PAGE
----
The United States Postal Service's planned 20 percent reduction in starting pay for new employees may result in long-term savings in labor costs, but it could lead to ''some sort of action'' by unionized workers who are barred by law from striking.
Although Moe Biller, the president of the American Postal Workers Union (APWU), said in Washington that he would not rescind ''immediately'' a call for calm and for business as usual among angry workers, he no longer intends to emphasize it.
The reaction was the same in three other unions which, with the APWU, represent 600,000 postal workers. A spokesman said the imposition of a dual-pay system ''certainly increases the chances that resentful workers will undertake some sort of action.''
No retaliatory steps are expected before the two largest unions, the APWU and National Association of Letter Carriers, hold separate conventions the week of Aug. 19. Those unions are expected to coordinate policies for tackling Postal Service bargaining.
Indicating the growing tension, Mr. Biller said that at a time when the principle of equal work for men, women, and minorities has been established, it is obvious that the Postal Service ''under the Reagan-dominated board of governors is fighting to end this and make it unequal pay for equal work.''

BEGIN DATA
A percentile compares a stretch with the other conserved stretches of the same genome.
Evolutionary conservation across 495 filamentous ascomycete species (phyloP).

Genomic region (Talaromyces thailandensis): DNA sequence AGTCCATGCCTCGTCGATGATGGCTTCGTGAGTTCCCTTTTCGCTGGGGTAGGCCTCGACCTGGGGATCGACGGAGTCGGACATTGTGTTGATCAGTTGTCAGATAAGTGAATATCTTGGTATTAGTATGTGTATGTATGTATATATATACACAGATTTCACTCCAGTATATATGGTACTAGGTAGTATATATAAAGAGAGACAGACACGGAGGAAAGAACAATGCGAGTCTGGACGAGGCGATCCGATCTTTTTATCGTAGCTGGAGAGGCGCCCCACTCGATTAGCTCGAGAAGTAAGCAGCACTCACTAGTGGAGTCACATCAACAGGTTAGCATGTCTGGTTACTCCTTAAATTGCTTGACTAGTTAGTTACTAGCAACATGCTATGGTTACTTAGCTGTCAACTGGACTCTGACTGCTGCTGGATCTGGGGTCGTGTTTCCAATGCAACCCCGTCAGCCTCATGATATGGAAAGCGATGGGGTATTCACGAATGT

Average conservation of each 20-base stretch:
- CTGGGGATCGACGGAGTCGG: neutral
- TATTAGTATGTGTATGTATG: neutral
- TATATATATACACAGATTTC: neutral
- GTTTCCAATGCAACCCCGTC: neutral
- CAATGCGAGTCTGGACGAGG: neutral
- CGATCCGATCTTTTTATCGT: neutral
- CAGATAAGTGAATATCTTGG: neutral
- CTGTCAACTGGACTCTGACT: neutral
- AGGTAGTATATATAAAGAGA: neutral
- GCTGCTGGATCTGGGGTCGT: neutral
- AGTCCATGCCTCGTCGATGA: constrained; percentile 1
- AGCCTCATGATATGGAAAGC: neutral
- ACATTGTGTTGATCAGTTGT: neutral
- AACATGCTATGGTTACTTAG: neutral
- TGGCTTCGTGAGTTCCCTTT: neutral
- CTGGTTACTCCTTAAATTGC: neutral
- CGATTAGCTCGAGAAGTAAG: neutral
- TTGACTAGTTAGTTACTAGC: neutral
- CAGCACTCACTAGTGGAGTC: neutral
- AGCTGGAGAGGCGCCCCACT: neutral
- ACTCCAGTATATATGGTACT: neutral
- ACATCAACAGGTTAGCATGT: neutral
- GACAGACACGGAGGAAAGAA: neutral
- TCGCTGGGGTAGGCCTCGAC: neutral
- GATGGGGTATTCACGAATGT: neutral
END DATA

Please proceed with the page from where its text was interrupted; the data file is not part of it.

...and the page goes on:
''We won't tolerate this,'' Biller said.
The Postal Service is now a quasi-federal agency. Although technically independent, it is supervised by a board of governors named by the president and depends on financial aid from the US Treasury. Before the start of 1984 contract negotiations, the board pointed out that the Postal Service pays wages that exceed those for similar work in private industry. It told contract negotiators that labor costs must be reduced 20 percent or more over the next three years.
Following instructions, Postal Service negotiators proposed a three-year wage freeze for those now employed (who average $23,238 a year in pay and $4,655 in benefits). At the same time, management negotiators asked the unions to accept a reduction of about 20 percent in starting pay and cuts in sick leave and annual leaves for all who are newly hired. Unless changed in future bargaining rounds, such a lower wage base would affect the workers' earnings throughout their careers.
This proposed disparity was the key issue in bargaining, with both sides frozen into demand and rejection positions as contracts ran out last Saturday.
Because of the prohibition against strikes in the Postal Service written into law by Congress, the deadlocked dispute went to fact finding as a step toward possible binding arbitration as a last resort, with a Dec. 10 deadline for a settlement.
Usually there are no changes in contract terms during fact finding and arbitration. But when contracts with its unions expired, the Postal Service elected to move immediately in imposing the dual-pay plan rejected by the unions.